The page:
When Staci Freeman and her sister Jami Valentine first took in a child ravaged by war in Afghanistan last year, Arefa was a 6-year-old in Hello Kitty shoes, who quickly turned the daily routine of changing her head bandages into a counting game.
When Arefa arrived in Los Angeles from central Afghanistan, three years after being injured, Freeman says, third-degree burns mapped her body, and her head was an open bleeding wound.
"When she came, she came crying and in pain and her head hurt," Freeman says.
Now we pause to pay tribute to one of the victims of the attack in Nairobi: Kofi Awoonor, who was born in Ghana in 1935. In a distinguished career that spanned politics, diplomacy and teaching, Awoonor is best-known as one of Africa's most accomplished poets.
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When you fall in love with science, ordinary, everyday stuff can suddenly seem extraordinary. That's how NPR blog or an astrophysicist Adam Frank sees it. So look around your house: the mail, the kids' toys, the mess on your desk, the constant daily chaos. Adam Frank says it's all just the universe having its way with your life.
Musically speaking, we travel to Iceland for Monday's installment of World Cafe: Next. Our featured artist is ﾃ《geir, a 21-year-old singer-songwriter who's on his way to making history. After releasing his debut album (In the Silence) in his homeland last year, the singer has the best-selling and fastest-selling debut album ever in Iceland.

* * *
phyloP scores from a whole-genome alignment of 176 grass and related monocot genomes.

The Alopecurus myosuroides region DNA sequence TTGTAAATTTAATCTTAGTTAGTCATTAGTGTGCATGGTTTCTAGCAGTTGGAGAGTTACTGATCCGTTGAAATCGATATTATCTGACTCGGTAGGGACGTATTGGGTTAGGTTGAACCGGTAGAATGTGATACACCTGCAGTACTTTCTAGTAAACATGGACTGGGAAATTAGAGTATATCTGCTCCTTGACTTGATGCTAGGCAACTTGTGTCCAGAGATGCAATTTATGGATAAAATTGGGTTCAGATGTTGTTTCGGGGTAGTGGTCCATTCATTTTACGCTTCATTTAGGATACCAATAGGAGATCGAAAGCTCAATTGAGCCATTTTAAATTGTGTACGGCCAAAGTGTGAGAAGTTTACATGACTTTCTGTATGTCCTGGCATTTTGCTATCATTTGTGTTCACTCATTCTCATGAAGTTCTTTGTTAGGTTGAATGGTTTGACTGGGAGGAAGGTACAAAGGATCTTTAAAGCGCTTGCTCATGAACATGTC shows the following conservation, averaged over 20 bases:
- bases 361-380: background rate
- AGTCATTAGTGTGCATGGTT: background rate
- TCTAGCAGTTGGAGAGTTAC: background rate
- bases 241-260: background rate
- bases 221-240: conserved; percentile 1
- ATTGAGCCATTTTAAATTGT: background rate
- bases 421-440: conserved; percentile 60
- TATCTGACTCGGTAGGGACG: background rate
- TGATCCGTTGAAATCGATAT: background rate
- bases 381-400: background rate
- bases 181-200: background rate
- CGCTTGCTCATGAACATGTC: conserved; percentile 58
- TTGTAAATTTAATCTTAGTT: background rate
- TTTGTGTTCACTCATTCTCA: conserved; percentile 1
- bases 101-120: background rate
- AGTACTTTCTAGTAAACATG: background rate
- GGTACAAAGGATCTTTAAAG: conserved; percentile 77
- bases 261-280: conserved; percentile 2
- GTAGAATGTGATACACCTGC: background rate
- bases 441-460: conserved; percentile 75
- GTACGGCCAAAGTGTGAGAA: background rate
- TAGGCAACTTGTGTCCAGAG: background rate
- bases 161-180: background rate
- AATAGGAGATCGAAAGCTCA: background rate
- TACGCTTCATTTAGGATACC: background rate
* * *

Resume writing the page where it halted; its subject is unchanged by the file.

Originally published on Thu September 26, 2013 5:36 pm
So many great sandwiches have been named after great directors: the reuben, named for the great Ingmar Reuben, and the cheese sandwich, named for James Cameron. The Carnegie Deli in New York created the "Woody Allen," and our own Eleven City Diner here in Chicago copied it "oh so close." It's a double-decker corned beef and pastrami on rye.
Ian: Boy, the pastrami at this place is really good. And in such large portions!
Originally published on Wed October 9, 2013 5:36 pm
Al-Shabab, the Somali group that has claimed responsibility for the attack on a Nairobi mall, began as a group fighting inside its homeland. But it has evolved into an al-Qaida affiliate that draws members from other countries and views Somalia as a front in the war against the West.